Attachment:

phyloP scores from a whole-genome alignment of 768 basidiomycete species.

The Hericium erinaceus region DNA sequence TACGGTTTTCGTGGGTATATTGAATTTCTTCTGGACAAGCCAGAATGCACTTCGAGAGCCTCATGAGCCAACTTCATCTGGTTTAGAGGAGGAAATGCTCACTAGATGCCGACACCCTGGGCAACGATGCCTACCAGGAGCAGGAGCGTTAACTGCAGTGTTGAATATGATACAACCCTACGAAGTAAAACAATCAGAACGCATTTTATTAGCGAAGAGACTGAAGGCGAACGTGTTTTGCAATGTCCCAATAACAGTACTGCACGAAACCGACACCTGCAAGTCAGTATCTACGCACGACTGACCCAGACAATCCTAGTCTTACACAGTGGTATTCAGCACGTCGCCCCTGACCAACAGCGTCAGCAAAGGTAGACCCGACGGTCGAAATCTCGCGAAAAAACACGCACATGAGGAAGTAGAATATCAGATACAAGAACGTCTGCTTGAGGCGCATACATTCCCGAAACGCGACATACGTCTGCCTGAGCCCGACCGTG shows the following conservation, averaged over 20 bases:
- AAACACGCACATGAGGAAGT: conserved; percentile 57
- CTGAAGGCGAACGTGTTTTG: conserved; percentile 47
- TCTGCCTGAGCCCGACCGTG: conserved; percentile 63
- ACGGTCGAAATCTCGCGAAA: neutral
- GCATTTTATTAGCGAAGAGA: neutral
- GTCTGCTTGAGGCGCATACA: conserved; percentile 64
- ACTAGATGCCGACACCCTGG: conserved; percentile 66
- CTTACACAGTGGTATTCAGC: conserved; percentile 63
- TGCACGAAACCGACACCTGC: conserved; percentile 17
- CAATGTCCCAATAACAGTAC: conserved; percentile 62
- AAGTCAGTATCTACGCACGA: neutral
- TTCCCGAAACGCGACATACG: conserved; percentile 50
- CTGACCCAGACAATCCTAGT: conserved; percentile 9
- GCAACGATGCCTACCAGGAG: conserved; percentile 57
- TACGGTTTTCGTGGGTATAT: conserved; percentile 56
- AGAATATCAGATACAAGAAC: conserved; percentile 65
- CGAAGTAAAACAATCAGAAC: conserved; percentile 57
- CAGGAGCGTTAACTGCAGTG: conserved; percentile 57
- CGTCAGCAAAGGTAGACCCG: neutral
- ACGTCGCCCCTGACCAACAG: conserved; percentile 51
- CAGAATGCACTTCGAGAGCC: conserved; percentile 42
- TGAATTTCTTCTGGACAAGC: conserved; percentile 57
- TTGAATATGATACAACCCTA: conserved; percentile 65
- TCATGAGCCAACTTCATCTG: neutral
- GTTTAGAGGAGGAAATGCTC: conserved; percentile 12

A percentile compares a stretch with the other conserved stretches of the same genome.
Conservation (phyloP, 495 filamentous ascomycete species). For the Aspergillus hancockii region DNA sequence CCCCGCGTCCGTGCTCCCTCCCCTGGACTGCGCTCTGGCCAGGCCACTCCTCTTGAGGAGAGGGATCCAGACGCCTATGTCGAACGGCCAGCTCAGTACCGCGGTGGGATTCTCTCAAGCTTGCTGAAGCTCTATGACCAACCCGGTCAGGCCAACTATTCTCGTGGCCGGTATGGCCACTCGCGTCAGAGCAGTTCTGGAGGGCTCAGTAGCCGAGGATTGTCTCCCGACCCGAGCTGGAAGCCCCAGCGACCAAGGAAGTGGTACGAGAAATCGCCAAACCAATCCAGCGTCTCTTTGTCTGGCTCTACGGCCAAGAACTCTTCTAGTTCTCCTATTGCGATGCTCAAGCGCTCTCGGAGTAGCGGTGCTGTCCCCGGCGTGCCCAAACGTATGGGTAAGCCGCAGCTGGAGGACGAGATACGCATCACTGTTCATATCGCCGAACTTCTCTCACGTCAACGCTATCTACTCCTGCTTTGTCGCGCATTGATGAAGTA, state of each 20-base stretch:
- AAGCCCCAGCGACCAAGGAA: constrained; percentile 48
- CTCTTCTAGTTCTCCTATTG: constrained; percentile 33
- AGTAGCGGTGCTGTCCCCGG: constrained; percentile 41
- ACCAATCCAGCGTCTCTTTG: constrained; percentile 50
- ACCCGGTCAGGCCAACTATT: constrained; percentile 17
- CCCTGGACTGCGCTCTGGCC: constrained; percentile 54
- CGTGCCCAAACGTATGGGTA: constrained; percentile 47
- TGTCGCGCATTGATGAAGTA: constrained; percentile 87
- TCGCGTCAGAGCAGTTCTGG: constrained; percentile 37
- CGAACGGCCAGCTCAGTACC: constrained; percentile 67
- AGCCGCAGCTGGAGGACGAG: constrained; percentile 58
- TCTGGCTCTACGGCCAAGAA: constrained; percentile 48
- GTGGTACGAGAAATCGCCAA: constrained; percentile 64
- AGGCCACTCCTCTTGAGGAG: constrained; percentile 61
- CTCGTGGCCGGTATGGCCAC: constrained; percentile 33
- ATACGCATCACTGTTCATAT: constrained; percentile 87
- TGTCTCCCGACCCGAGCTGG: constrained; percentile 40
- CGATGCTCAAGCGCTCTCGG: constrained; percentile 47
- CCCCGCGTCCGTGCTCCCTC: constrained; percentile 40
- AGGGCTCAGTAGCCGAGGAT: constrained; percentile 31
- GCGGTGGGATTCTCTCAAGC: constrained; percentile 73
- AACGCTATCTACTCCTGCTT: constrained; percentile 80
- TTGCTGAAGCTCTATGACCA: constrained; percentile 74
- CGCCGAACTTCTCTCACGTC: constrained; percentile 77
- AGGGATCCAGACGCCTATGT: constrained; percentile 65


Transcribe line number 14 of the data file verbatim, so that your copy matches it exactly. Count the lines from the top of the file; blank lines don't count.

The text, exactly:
- TTCCCGAAACGCGACATACG: conserved; percentile 50